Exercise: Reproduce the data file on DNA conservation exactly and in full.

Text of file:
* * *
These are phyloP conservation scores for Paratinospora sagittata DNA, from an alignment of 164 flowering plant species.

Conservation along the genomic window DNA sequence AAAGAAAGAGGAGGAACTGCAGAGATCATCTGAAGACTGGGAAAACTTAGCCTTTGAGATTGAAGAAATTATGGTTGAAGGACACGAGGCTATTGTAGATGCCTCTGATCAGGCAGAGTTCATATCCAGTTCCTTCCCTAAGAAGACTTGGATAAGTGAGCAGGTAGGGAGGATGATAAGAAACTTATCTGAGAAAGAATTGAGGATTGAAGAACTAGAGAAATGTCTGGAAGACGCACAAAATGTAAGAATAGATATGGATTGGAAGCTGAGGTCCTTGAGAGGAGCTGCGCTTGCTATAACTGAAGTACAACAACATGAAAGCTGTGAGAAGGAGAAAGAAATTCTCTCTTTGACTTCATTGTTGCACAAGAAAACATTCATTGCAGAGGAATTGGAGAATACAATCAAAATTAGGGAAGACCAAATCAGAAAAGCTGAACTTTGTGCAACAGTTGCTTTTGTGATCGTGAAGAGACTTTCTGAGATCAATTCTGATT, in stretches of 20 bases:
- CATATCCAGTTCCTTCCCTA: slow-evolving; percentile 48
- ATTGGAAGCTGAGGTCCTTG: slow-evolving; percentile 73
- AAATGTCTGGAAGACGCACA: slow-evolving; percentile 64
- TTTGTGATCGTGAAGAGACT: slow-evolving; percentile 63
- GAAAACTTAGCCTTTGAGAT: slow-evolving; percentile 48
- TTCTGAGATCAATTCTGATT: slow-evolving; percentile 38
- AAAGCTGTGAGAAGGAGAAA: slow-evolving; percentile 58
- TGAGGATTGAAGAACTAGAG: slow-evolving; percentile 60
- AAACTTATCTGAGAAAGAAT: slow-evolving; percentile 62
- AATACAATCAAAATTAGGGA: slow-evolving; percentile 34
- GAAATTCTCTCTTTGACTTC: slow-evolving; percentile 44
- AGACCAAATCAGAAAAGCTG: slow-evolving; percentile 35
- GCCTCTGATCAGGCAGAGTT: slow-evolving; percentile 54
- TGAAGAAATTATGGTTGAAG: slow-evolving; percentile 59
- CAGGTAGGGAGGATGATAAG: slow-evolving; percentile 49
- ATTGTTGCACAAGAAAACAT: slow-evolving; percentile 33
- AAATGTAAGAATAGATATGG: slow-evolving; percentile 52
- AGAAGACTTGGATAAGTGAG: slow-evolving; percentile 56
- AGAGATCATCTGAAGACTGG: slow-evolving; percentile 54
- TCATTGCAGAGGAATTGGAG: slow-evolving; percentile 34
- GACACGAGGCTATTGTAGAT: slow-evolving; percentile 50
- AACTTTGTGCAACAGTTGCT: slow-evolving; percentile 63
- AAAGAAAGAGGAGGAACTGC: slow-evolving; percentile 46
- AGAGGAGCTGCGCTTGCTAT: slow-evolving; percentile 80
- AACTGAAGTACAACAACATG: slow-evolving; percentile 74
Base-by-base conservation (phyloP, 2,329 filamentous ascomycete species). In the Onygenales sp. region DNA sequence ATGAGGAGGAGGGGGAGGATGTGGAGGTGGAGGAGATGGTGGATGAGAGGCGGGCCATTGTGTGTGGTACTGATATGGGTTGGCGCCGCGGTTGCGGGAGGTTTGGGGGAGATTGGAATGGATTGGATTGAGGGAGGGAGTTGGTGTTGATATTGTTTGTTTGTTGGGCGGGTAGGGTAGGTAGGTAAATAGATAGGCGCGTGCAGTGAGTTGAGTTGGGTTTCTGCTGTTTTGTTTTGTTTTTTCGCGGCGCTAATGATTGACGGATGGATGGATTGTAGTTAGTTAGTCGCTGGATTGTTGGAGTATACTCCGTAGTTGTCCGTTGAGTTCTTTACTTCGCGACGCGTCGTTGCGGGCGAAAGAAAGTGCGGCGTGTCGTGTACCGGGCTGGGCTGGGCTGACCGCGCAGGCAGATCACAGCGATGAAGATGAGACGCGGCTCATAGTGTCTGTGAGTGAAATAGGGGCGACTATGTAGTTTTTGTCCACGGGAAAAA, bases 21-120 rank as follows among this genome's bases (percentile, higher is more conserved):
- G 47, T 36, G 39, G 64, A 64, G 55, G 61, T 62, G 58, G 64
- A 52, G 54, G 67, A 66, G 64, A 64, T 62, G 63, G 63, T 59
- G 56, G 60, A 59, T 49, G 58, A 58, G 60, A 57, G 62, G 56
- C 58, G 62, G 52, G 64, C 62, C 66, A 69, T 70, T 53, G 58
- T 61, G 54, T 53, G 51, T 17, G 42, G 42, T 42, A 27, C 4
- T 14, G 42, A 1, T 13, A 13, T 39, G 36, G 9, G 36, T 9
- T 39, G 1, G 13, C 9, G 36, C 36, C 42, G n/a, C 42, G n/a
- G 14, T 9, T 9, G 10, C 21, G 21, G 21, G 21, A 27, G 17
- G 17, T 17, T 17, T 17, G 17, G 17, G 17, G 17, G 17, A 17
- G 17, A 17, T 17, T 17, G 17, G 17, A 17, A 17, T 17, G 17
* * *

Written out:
These are phyloP conservation scores for Paratinospora sagittata DNA, from an alignment of 164 flowering plant species.

Conservation along the genomic window DNA sequence AAAGAAAGAGGAGGAACTGCAGAGATCATCTGAAGACTGGGAAAACTTAGCCTTTGAGATTGAAGAAATTATGGTTGAAGGACACGAGGCTATTGTAGATGCCTCTGATCAGGCAGAGTTCATATCCAGTTCCTTCCCTAAGAAGACTTGGATAAGTGAGCAGGTAGGGAGGATGATAAGAAACTTATCTGAGAAAGAATTGAGGATTGAAGAACTAGAGAAATGTCTGGAAGACGCACAAAATGTAAGAATAGATATGGATTGGAAGCTGAGGTCCTTGAGAGGAGCTGCGCTTGCTATAACTGAAGTACAACAACATGAAAGCTGTGAGAAGGAGAAAGAAATTCTCTCTTTGACTTCATTGTTGCACAAGAAAACATTCATTGCAGAGGAATTGGAGAATACAATCAAAATTAGGGAAGACCAAATCAGAAAAGCTGAACTTTGTGCAACAGTTGCTTTTGTGATCGTGAAGAGACTTTCTGAGATCAATTCTGATT, in stretches of 20 bases:
- CATATCCAGTTCCTTCCCTA: slow-evolving; percentile 48
- ATTGGAAGCTGAGGTCCTTG: slow-evolving; percentile 73
- AAATGTCTGGAAGACGCACA: slow-evolving; percentile 64
- TTTGTGATCGTGAAGAGACT: slow-evolving; percentile 63
- GAAAACTTAGCCTTTGAGAT: slow-evolving; percentile 48
- TTCTGAGATCAATTCTGATT: slow-evolving; percentile 38
- AAAGCTGTGAGAAGGAGAAA: slow-evolving; percentile 58
- TGAGGATTGAAGAACTAGAG: slow-evolving; percentile 60
- AAACTTATCTGAGAAAGAAT: slow-evolving; percentile 62
- AATACAATCAAAATTAGGGA: slow-evolving; percentile 34
- GAAATTCTCTCTTTGACTTC: slow-evolving; percentile 44
- AGACCAAATCAGAAAAGCTG: slow-evolving; percentile 35
- GCCTCTGATCAGGCAGAGTT: slow-evolving; percentile 54
- TGAAGAAATTATGGTTGAAG: slow-evolving; percentile 59
- CAGGTAGGGAGGATGATAAG: slow-evolving; percentile 49
- ATTGTTGCACAAGAAAACAT: slow-evolving; percentile 33
- AAATGTAAGAATAGATATGG: slow-evolving; percentile 52
- AGAAGACTTGGATAAGTGAG: slow-evolving; percentile 56
- AGAGATCATCTGAAGACTGG: slow-evolving; percentile 54
- TCATTGCAGAGGAATTGGAG: slow-evolving; percentile 34
- GACACGAGGCTATTGTAGAT: slow-evolving; percentile 50
- AACTTTGTGCAACAGTTGCT: slow-evolving; percentile 63
- AAAGAAAGAGGAGGAACTGC: slow-evolving; percentile 46
- AGAGGAGCTGCGCTTGCTAT: slow-evolving; percentile 80
- AACTGAAGTACAACAACATG: slow-evolving; percentile 74
Base-by-base conservation (phyloP, 2,329 filamentous ascomycete species). In the Onygenales sp. region DNA sequence ATGAGGAGGAGGGGGAGGATGTGGAGGTGGAGGAGATGGTGGATGAGAGGCGGGCCATTGTGTGTGGTACTGATATGGGTTGGCGCCGCGGTTGCGGGAGGTTTGGGGGAGATTGGAATGGATTGGATTGAGGGAGGGAGTTGGTGTTGATATTGTTTGTTTGTTGGGCGGGTAGGGTAGGTAGGTAAATAGATAGGCGCGTGCAGTGAGTTGAGTTGGGTTTCTGCTGTTTTGTTTTGTTTTTTCGCGGCGCTAATGATTGACGGATGGATGGATTGTAGTTAGTTAGTCGCTGGATTGTTGGAGTATACTCCGTAGTTGTCCGTTGAGTTCTTTACTTCGCGACGCGTCGTTGCGGGCGAAAGAAAGTGCGGCGTGTCGTGTACCGGGCTGGGCTGGGCTGACCGCGCAGGCAGATCACAGCGATGAAGATGAGACGCGGCTCATAGTGTCTGTGAGTGAAATAGGGGCGACTATGTAGTTTTTGTCCACGGGAAAAA, bases 21-120 rank as follows among this genome's bases (percentile, higher is more conserved):
- G 47, T 36, G 39, G 64, A 64, G 55, G 61, T 62, G 58, G 64
- A 52, G 54, G 67, A 66, G 64, A 64, T 62, G 63, G 63, T 59
- G 56, G 60, A 59, T 49, G 58, A 58, G 60, A 57, G 62, G 56
- C 58, G 62, G 52, G 64, C 62, C 66, A 69, T 70, T 53, G 58
- T 61, G 54, T 53, G 51, T 17, G 42, G 42, T 42, A 27, C 4
- T 14, G 42, A 1, T 13, A 13, T 39, G 36, G 9, G 36, T 9
- T 39, G 1, G 13, C 9, G 36, C 36, C 42, G n/a, C 42, G n/a
- G 14, T 9, T 9, G 10, C 21, G 21, G 21, G 21, A 27, G 17
- G 17, T 17, T 17, T 17, G 17, G 17, G 17, G 17, G 17, A 17
- G 17, A 17, T 17, T 17, G 17, G 17, A 17, A 17, T 17, G 17